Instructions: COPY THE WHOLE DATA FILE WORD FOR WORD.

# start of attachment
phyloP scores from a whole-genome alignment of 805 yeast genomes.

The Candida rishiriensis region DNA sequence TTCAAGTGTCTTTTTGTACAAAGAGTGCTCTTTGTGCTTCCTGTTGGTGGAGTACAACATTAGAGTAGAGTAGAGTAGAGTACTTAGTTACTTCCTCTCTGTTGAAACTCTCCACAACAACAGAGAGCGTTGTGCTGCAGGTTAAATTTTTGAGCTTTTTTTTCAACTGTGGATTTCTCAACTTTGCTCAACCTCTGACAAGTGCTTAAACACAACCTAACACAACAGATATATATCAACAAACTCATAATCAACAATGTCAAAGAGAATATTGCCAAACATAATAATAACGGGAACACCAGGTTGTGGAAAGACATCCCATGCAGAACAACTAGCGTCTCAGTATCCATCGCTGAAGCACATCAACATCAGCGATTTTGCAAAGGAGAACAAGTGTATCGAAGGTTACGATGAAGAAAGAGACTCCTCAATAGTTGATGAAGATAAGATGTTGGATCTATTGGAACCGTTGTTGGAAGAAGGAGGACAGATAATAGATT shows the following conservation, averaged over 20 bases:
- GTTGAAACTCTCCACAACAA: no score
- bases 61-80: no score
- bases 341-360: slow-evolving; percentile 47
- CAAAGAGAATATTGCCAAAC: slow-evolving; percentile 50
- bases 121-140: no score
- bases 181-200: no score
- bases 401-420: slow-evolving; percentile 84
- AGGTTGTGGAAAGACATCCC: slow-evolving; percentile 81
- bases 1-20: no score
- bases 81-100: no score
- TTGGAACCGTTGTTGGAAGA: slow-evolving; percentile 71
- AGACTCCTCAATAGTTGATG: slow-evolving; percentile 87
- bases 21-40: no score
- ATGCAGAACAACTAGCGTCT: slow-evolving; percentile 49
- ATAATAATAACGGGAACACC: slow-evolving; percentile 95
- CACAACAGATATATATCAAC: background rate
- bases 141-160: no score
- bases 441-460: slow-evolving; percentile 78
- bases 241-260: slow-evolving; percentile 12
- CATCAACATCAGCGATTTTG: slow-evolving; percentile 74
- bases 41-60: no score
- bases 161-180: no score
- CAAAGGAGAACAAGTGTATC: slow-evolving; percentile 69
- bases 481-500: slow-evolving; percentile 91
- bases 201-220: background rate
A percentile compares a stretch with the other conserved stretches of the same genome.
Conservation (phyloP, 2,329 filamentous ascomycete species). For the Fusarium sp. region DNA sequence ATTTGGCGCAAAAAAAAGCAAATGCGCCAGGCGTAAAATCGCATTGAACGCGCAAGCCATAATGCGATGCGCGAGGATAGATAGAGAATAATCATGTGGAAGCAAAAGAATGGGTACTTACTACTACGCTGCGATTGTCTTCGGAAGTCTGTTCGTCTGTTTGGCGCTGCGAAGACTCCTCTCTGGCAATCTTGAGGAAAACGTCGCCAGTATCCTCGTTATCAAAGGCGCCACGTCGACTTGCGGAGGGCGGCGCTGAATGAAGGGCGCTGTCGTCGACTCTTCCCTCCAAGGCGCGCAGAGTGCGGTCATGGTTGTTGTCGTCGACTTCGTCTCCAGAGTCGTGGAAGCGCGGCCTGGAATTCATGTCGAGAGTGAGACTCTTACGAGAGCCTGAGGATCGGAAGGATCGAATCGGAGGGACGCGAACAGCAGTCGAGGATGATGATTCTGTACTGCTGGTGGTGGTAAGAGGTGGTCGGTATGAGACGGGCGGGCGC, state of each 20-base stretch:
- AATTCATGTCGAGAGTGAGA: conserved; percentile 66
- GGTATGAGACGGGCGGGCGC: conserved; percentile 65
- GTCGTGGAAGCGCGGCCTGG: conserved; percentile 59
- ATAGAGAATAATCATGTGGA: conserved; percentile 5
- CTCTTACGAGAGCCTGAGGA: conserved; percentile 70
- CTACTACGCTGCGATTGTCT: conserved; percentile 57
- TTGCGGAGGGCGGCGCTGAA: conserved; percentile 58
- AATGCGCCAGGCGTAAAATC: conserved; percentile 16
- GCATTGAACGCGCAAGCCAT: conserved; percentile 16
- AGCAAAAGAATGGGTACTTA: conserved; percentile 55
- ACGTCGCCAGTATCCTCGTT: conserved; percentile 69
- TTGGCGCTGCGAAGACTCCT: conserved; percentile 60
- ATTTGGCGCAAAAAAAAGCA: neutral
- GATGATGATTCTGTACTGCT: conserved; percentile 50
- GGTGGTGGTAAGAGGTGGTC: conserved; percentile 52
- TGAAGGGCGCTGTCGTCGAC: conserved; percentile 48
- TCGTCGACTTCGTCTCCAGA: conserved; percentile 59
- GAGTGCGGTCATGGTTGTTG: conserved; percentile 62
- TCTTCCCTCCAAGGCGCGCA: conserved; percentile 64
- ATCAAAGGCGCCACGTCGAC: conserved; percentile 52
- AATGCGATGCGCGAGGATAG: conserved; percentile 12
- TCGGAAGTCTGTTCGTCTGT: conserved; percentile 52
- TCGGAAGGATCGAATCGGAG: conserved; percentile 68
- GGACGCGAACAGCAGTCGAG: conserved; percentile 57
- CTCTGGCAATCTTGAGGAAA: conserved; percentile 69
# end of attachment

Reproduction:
phyloP scores from a whole-genome alignment of 805 yeast genomes.

The Candida rishiriensis region DNA sequence TTCAAGTGTCTTTTTGTACAAAGAGTGCTCTTTGTGCTTCCTGTTGGTGGAGTACAACATTAGAGTAGAGTAGAGTAGAGTACTTAGTTACTTCCTCTCTGTTGAAACTCTCCACAACAACAGAGAGCGTTGTGCTGCAGGTTAAATTTTTGAGCTTTTTTTTCAACTGTGGATTTCTCAACTTTGCTCAACCTCTGACAAGTGCTTAAACACAACCTAACACAACAGATATATATCAACAAACTCATAATCAACAATGTCAAAGAGAATATTGCCAAACATAATAATAACGGGAACACCAGGTTGTGGAAAGACATCCCATGCAGAACAACTAGCGTCTCAGTATCCATCGCTGAAGCACATCAACATCAGCGATTTTGCAAAGGAGAACAAGTGTATCGAAGGTTACGATGAAGAAAGAGACTCCTCAATAGTTGATGAAGATAAGATGTTGGATCTATTGGAACCGTTGTTGGAAGAAGGAGGACAGATAATAGATT shows the following conservation, averaged over 20 bases:
- GTTGAAACTCTCCACAACAA: no score
- bases 61-80: no score
- bases 341-360: slow-evolving; percentile 47
- CAAAGAGAATATTGCCAAAC: slow-evolving; percentile 50
- bases 121-140: no score
- bases 181-200: no score
- bases 401-420: slow-evolving; percentile 84
- AGGTTGTGGAAAGACATCCC: slow-evolving; percentile 81
- bases 1-20: no score
- bases 81-100: no score
- TTGGAACCGTTGTTGGAAGA: slow-evolving; percentile 71
- AGACTCCTCAATAGTTGATG: slow-evolving; percentile 87
- bases 21-40: no score
- ATGCAGAACAACTAGCGTCT: slow-evolving; percentile 49
- ATAATAATAACGGGAACACC: slow-evolving; percentile 95
- CACAACAGATATATATCAAC: background rate
- bases 141-160: no score
- bases 441-460: slow-evolving; percentile 78
- bases 241-260: slow-evolving; percentile 12
- CATCAACATCAGCGATTTTG: slow-evolving; percentile 74
- bases 41-60: no score
- bases 161-180: no score
- CAAAGGAGAACAAGTGTATC: slow-evolving; percentile 69
- bases 481-500: slow-evolving; percentile 91
- bases 201-220: background rate
A percentile compares a stretch with the other conserved stretches of the same genome.
Conservation (phyloP, 2,329 filamentous ascomycete species). For the Fusarium sp. region DNA sequence ATTTGGCGCAAAAAAAAGCAAATGCGCCAGGCGTAAAATCGCATTGAACGCGCAAGCCATAATGCGATGCGCGAGGATAGATAGAGAATAATCATGTGGAAGCAAAAGAATGGGTACTTACTACTACGCTGCGATTGTCTTCGGAAGTCTGTTCGTCTGTTTGGCGCTGCGAAGACTCCTCTCTGGCAATCTTGAGGAAAACGTCGCCAGTATCCTCGTTATCAAAGGCGCCACGTCGACTTGCGGAGGGCGGCGCTGAATGAAGGGCGCTGTCGTCGACTCTTCCCTCCAAGGCGCGCAGAGTGCGGTCATGGTTGTTGTCGTCGACTTCGTCTCCAGAGTCGTGGAAGCGCGGCCTGGAATTCATGTCGAGAGTGAGACTCTTACGAGAGCCTGAGGATCGGAAGGATCGAATCGGAGGGACGCGAACAGCAGTCGAGGATGATGATTCTGTACTGCTGGTGGTGGTAAGAGGTGGTCGGTATGAGACGGGCGGGCGC, state of each 20-base stretch:
- AATTCATGTCGAGAGTGAGA: conserved; percentile 66
- GGTATGAGACGGGCGGGCGC: conserved; percentile 65
- GTCGTGGAAGCGCGGCCTGG: conserved; percentile 59
- ATAGAGAATAATCATGTGGA: conserved; percentile 5
- CTCTTACGAGAGCCTGAGGA: conserved; percentile 70
- CTACTACGCTGCGATTGTCT: conserved; percentile 57
- TTGCGGAGGGCGGCGCTGAA: conserved; percentile 58
- AATGCGCCAGGCGTAAAATC: conserved; percentile 16
- GCATTGAACGCGCAAGCCAT: conserved; percentile 16
- AGCAAAAGAATGGGTACTTA: conserved; percentile 55
- ACGTCGCCAGTATCCTCGTT: conserved; percentile 69
- TTGGCGCTGCGAAGACTCCT: conserved; percentile 60
- ATTTGGCGCAAAAAAAAGCA: neutral
- GATGATGATTCTGTACTGCT: conserved; percentile 50
- GGTGGTGGTAAGAGGTGGTC: conserved; percentile 52
- TGAAGGGCGCTGTCGTCGAC: conserved; percentile 48
- TCGTCGACTTCGTCTCCAGA: conserved; percentile 59
- GAGTGCGGTCATGGTTGTTG: conserved; percentile 62
- TCTTCCCTCCAAGGCGCGCA: conserved; percentile 64
- ATCAAAGGCGCCACGTCGAC: conserved; percentile 52
- AATGCGATGCGCGAGGATAG: conserved; percentile 12
- TCGGAAGTCTGTTCGTCTGT: conserved; percentile 52
- TCGGAAGGATCGAATCGGAG: conserved; percentile 68
- GGACGCGAACAGCAGTCGAG: conserved; percentile 57
- CTCTGGCAATCTTGAGGAAA: conserved; percentile 69